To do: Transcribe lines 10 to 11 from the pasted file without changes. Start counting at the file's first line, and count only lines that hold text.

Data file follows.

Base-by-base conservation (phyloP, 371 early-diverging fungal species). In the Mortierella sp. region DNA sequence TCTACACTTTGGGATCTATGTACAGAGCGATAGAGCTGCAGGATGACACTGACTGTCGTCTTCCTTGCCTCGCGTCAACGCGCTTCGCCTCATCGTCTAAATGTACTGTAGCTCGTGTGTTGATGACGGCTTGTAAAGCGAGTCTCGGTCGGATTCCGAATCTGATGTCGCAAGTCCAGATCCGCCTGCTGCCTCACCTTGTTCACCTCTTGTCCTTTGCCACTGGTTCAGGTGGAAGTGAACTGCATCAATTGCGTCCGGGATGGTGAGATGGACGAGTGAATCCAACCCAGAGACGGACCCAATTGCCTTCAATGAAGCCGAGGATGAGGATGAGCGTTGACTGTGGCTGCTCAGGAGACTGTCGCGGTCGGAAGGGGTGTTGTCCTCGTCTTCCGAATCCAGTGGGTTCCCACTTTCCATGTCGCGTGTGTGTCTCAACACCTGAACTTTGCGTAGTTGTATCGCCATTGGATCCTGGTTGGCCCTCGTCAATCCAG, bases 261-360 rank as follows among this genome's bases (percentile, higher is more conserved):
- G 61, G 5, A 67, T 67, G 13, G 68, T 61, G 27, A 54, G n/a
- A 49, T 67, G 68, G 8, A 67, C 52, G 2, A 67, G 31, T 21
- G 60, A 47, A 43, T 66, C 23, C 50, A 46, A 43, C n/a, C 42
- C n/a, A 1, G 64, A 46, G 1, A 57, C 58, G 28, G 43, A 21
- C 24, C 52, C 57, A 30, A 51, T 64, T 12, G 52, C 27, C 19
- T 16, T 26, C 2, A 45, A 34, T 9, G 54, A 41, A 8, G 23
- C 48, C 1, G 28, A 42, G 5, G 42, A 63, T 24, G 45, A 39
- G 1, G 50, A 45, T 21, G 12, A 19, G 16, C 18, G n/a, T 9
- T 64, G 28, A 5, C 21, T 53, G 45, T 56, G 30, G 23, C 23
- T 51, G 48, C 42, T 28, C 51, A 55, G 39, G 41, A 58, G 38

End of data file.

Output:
- T 64, G 28, A 5, C 21, T 53, G 45, T 56, G 30, G 23, C 23
- T 51, G 48, C 42, T 28, C 51, A 55, G 39, G 41, A 58, G 38